Massively distorted, hideously brutal post-hardcore and noise rock bands don’t seem quite as prevalent today as they once were. In the early ’90s, you couldn’t toss a Frank Kozik print east of the Mississippi without hitting a veteran of the Amphetamine Reptile or Touch and Go roster. Yet there have been some recent signs that these abrasive rumbles are alive and well, if not a little bruised and battered (which is sort of the point, after all). Pissed Jeans, for one, are keeping the flame of churning, masochistic punk alive, while Seattle’s Akimbo have paired it with epic tales of shark attacks. Steve Albini’s still an endearing asshole, and The Jesus Lizard even got back together for a reunion tour. Yet while they’ve done so without as much fanfare or press, Winnipeg’s KEN Mode have been delivering blistering, musical gut-punches for more than a decade, and they’ve arguably been the ones doing it best.
Boasting more impressive technical chops than Unsane, a greater metal influence than The Jesus Lizard and far more low end than Shellac would know what to do with, KEN Mode is a destructive and menacing force. And while the band’s fourth album, Venerable, boasts production by Converge’s Kurt Ballou, the group isn’t as explicitly metal as many of the other bands that have had the pleasure of working with him. And for that matter, KEN Mode explores none of the black metal territory that so many of their Profound Lore labelmates tread. They exist to pack a visceral, pyrotechnic wallop, and they more than deliver on that promise on Venerable.
Venerable begins not with a bang, but with a rumble, a ten-ton bassline shaking and angrily groaning on first track “Book of Muscle” before the introduction of some equally heavy and furious guitar riffs. Muscle is precisely what the band serves up here, though its slow churn is cast aside in favor of faster tempos and dazzlingly abrasive fretwork on the amazing “Obeying the Iron Will…”. During that song’s bridge, vocalist Jesse Matthewson breaks from his maniacal barks to chant “life is too short for second best,” but it’s a fleeting moment of calm. In next song “Batholith,” he’s back to his throaty growl, which pairs perfectly with the kind of careening, high-speed death trip that song offers. Yet those guttural bellows are tempered down to a hoarse shout on “A Wicked Pike,” a fiery rave-up in which the band hovers just slightly closer to catchy.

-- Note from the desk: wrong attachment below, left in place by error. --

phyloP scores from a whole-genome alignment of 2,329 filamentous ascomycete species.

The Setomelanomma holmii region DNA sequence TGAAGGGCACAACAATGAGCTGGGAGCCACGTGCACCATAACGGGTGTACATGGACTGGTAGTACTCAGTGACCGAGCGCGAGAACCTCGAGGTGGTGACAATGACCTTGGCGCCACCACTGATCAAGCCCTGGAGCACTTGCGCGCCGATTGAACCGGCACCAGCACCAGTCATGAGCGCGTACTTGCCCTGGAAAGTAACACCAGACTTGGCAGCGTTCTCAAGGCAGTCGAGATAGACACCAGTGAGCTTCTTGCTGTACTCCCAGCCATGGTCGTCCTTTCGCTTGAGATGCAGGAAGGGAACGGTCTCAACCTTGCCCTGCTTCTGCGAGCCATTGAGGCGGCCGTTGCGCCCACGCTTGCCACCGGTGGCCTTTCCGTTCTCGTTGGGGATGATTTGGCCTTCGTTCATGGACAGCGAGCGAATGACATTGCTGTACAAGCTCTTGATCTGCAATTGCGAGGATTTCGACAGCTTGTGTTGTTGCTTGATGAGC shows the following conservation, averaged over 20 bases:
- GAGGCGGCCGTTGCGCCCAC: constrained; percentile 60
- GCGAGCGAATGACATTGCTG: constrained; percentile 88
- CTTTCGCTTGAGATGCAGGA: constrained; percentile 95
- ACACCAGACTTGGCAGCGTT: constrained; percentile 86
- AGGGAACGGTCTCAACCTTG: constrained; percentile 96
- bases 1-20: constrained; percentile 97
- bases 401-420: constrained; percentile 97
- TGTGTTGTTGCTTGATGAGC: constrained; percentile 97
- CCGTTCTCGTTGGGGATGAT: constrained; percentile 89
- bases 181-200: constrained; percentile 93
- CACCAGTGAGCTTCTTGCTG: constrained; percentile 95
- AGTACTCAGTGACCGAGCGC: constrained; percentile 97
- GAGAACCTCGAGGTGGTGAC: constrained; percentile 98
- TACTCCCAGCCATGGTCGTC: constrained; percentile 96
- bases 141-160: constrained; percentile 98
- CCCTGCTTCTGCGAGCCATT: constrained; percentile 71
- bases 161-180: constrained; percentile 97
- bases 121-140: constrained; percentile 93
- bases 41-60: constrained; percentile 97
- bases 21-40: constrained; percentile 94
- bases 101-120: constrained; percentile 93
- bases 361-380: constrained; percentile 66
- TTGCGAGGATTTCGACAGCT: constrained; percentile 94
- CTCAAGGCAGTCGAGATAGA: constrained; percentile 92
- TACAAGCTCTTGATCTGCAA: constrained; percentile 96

There aren’t many moments of respite on Venerable, but while the first five songs suggest KEN Mode has little use for restraint, its second half reveals a more atmospheric, textured side to the band. The instrumental “Flight of the Echo Hawk” is neither pummeling nor incendiary, rather a moodier hard rock piece that maintains a sense of intensity while exploring a more spacious progression. Likewise, “Terrify the Animals” is an eerie exercise in quiet horror, all ringing, minor key loops of guitar and strange harmonics floating above a burly chug. While it never explodes to the level of “Iron Will” or “Wicked Pike,” it goes for the viscera all the same.
Use of a title like Venerable for an album so misanthropic and fearsome may indicate a hint of irony, yet there’s something highly respectable about a band able to put shrieking riffs and bowel-distressing basslines through their sausage grinder and have it come out this amazing. Let’s have three cheers for KEN Mode, keeping noise rock alive and terrifying and, most importantly in their case, unique.
Stream: KEN Mode – Venerable
Jeff Terich is the founder and editor of Treble. He's been writing about music for 20 years and has been published at American Songwriter, Bandcamp Daily, Reverb, Spin, Stereogum, uDiscoverMusic, VinylMePlease and some others that he's forgetting right now. He's still not tired of it.